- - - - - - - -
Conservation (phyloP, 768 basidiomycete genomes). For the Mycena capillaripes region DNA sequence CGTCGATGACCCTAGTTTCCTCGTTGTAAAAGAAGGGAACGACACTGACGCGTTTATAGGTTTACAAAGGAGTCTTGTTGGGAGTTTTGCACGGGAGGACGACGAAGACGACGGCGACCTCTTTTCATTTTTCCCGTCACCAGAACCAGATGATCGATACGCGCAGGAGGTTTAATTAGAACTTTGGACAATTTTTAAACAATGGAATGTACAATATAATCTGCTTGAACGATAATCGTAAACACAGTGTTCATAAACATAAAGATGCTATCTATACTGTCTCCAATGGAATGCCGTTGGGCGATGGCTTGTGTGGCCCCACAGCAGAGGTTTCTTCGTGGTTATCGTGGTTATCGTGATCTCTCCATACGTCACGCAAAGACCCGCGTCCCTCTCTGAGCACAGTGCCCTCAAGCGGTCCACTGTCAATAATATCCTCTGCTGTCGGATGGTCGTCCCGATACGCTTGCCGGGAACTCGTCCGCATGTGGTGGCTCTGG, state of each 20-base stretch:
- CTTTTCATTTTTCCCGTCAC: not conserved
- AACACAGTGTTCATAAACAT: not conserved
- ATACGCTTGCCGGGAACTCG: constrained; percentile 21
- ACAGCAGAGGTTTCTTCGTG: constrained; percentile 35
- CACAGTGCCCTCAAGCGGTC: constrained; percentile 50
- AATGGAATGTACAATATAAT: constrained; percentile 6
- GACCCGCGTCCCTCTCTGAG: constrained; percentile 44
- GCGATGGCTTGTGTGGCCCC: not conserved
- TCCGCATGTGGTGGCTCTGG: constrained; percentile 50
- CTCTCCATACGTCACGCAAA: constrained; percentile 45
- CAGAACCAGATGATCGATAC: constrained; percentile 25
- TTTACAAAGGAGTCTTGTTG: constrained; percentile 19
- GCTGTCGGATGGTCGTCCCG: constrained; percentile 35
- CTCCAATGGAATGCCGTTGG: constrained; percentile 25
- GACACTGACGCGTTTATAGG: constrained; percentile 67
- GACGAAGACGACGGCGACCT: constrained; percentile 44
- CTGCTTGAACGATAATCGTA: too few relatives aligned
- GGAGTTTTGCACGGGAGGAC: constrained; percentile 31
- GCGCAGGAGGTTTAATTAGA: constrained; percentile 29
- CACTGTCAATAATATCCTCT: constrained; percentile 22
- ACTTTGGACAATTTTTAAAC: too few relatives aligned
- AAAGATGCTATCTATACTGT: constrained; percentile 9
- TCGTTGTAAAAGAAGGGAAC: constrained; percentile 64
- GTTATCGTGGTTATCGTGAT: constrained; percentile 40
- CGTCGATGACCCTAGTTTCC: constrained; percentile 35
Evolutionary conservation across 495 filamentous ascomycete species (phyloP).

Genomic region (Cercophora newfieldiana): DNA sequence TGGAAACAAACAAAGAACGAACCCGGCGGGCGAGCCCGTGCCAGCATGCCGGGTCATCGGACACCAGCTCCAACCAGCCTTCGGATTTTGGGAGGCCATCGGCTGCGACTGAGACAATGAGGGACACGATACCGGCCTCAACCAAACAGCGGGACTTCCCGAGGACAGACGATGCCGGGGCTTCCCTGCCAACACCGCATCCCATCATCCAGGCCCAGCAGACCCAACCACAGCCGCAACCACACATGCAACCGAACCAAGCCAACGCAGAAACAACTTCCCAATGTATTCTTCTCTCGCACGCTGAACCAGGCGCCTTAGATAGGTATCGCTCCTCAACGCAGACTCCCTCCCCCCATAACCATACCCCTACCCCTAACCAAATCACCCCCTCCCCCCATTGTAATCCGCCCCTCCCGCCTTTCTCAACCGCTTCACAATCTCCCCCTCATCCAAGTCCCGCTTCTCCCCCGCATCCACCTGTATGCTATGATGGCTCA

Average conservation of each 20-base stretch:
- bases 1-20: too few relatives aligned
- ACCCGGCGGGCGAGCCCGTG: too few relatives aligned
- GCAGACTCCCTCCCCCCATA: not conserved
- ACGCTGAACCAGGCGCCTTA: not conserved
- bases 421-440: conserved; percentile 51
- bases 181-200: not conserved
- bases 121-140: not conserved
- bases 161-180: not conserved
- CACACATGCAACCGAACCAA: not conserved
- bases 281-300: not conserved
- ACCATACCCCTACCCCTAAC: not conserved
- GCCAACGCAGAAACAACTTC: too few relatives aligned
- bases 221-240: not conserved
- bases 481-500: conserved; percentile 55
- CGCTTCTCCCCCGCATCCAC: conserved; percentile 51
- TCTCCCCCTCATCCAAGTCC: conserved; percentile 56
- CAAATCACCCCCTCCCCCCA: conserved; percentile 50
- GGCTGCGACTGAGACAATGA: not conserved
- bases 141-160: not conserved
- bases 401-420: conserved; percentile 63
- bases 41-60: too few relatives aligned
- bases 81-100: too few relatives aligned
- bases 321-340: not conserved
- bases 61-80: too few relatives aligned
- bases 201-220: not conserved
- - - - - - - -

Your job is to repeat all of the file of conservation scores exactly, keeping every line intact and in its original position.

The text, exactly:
Conservation (phyloP, 768 basidiomycete genomes). For the Mycena capillaripes region DNA sequence CGTCGATGACCCTAGTTTCCTCGTTGTAAAAGAAGGGAACGACACTGACGCGTTTATAGGTTTACAAAGGAGTCTTGTTGGGAGTTTTGCACGGGAGGACGACGAAGACGACGGCGACCTCTTTTCATTTTTCCCGTCACCAGAACCAGATGATCGATACGCGCAGGAGGTTTAATTAGAACTTTGGACAATTTTTAAACAATGGAATGTACAATATAATCTGCTTGAACGATAATCGTAAACACAGTGTTCATAAACATAAAGATGCTATCTATACTGTCTCCAATGGAATGCCGTTGGGCGATGGCTTGTGTGGCCCCACAGCAGAGGTTTCTTCGTGGTTATCGTGGTTATCGTGATCTCTCCATACGTCACGCAAAGACCCGCGTCCCTCTCTGAGCACAGTGCCCTCAAGCGGTCCACTGTCAATAATATCCTCTGCTGTCGGATGGTCGTCCCGATACGCTTGCCGGGAACTCGTCCGCATGTGGTGGCTCTGG, state of each 20-base stretch:
- CTTTTCATTTTTCCCGTCAC: not conserved
- AACACAGTGTTCATAAACAT: not conserved
- ATACGCTTGCCGGGAACTCG: constrained; percentile 21
- ACAGCAGAGGTTTCTTCGTG: constrained; percentile 35
- CACAGTGCCCTCAAGCGGTC: constrained; percentile 50
- AATGGAATGTACAATATAAT: constrained; percentile 6
- GACCCGCGTCCCTCTCTGAG: constrained; percentile 44
- GCGATGGCTTGTGTGGCCCC: not conserved
- TCCGCATGTGGTGGCTCTGG: constrained; percentile 50
- CTCTCCATACGTCACGCAAA: constrained; percentile 45
- CAGAACCAGATGATCGATAC: constrained; percentile 25
- TTTACAAAGGAGTCTTGTTG: constrained; percentile 19
- GCTGTCGGATGGTCGTCCCG: constrained; percentile 35
- CTCCAATGGAATGCCGTTGG: constrained; percentile 25
- GACACTGACGCGTTTATAGG: constrained; percentile 67
- GACGAAGACGACGGCGACCT: constrained; percentile 44
- CTGCTTGAACGATAATCGTA: too few relatives aligned
- GGAGTTTTGCACGGGAGGAC: constrained; percentile 31
- GCGCAGGAGGTTTAATTAGA: constrained; percentile 29
- CACTGTCAATAATATCCTCT: constrained; percentile 22
- ACTTTGGACAATTTTTAAAC: too few relatives aligned
- AAAGATGCTATCTATACTGT: constrained; percentile 9
- TCGTTGTAAAAGAAGGGAAC: constrained; percentile 64
- GTTATCGTGGTTATCGTGAT: constrained; percentile 40
- CGTCGATGACCCTAGTTTCC: constrained; percentile 35
Evolutionary conservation across 495 filamentous ascomycete species (phyloP).

Genomic region (Cercophora newfieldiana): DNA sequence TGGAAACAAACAAAGAACGAACCCGGCGGGCGAGCCCGTGCCAGCATGCCGGGTCATCGGACACCAGCTCCAACCAGCCTTCGGATTTTGGGAGGCCATCGGCTGCGACTGAGACAATGAGGGACACGATACCGGCCTCAACCAAACAGCGGGACTTCCCGAGGACAGACGATGCCGGGGCTTCCCTGCCAACACCGCATCCCATCATCCAGGCCCAGCAGACCCAACCACAGCCGCAACCACACATGCAACCGAACCAAGCCAACGCAGAAACAACTTCCCAATGTATTCTTCTCTCGCACGCTGAACCAGGCGCCTTAGATAGGTATCGCTCCTCAACGCAGACTCCCTCCCCCCATAACCATACCCCTACCCCTAACCAAATCACCCCCTCCCCCCATTGTAATCCGCCCCTCCCGCCTTTCTCAACCGCTTCACAATCTCCCCCTCATCCAAGTCCCGCTTCTCCCCCGCATCCACCTGTATGCTATGATGGCTCA

Average conservation of each 20-base stretch:
- bases 1-20: too few relatives aligned
- ACCCGGCGGGCGAGCCCGTG: too few relatives aligned
- GCAGACTCCCTCCCCCCATA: not conserved
- ACGCTGAACCAGGCGCCTTA: not conserved
- bases 421-440: conserved; percentile 51
- bases 181-200: not conserved
- bases 121-140: not conserved
- bases 161-180: not conserved
- CACACATGCAACCGAACCAA: not conserved
- bases 281-300: not conserved
- ACCATACCCCTACCCCTAAC: not conserved
- GCCAACGCAGAAACAACTTC: too few relatives aligned
- bases 221-240: not conserved
- bases 481-500: conserved; percentile 55
- CGCTTCTCCCCCGCATCCAC: conserved; percentile 51
- TCTCCCCCTCATCCAAGTCC: conserved; percentile 56
- CAAATCACCCCCTCCCCCCA: conserved; percentile 50
- GGCTGCGACTGAGACAATGA: not conserved
- bases 141-160: not conserved
- bases 401-420: conserved; percentile 63
- bases 41-60: too few relatives aligned
- bases 81-100: too few relatives aligned
- bases 321-340: not conserved
- bases 61-80: too few relatives aligned
- bases 201-220: not conserved